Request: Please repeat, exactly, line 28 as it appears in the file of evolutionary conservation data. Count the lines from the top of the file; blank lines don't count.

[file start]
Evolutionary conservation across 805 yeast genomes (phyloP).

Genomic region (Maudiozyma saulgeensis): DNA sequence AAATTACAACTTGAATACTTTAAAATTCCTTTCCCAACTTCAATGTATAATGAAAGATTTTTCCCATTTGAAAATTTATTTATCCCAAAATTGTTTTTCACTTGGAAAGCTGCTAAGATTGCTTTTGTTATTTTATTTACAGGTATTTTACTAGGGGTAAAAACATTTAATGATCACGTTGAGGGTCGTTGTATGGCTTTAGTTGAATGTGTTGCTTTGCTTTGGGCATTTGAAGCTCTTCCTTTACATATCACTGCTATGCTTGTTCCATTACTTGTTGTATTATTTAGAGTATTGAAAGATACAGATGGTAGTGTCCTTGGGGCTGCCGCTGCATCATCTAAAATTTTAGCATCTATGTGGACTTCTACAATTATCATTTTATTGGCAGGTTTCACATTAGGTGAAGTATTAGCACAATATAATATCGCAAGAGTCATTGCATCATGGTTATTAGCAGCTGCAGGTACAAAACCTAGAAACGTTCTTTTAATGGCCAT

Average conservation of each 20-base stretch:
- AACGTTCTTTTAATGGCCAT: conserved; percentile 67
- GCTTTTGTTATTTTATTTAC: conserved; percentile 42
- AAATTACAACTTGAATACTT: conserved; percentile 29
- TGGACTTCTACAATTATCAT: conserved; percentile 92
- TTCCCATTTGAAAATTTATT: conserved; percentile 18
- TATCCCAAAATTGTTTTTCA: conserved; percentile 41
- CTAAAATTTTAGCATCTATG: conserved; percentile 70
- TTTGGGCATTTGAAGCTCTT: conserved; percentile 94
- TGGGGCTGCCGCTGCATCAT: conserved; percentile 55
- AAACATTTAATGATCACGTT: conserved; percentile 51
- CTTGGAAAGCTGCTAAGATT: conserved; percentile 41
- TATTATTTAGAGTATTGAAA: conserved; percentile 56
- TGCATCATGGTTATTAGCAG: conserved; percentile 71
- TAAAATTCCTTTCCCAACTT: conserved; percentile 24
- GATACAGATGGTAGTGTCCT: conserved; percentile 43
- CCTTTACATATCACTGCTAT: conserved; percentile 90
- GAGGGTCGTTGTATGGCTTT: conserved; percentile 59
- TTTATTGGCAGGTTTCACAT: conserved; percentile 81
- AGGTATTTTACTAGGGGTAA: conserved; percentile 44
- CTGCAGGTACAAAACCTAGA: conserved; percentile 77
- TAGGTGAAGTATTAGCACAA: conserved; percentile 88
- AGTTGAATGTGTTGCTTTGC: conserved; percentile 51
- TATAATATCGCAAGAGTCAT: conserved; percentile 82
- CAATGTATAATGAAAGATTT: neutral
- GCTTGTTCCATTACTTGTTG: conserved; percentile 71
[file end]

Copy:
- GCTTGTTCCATTACTTGTTG: conserved; percentile 71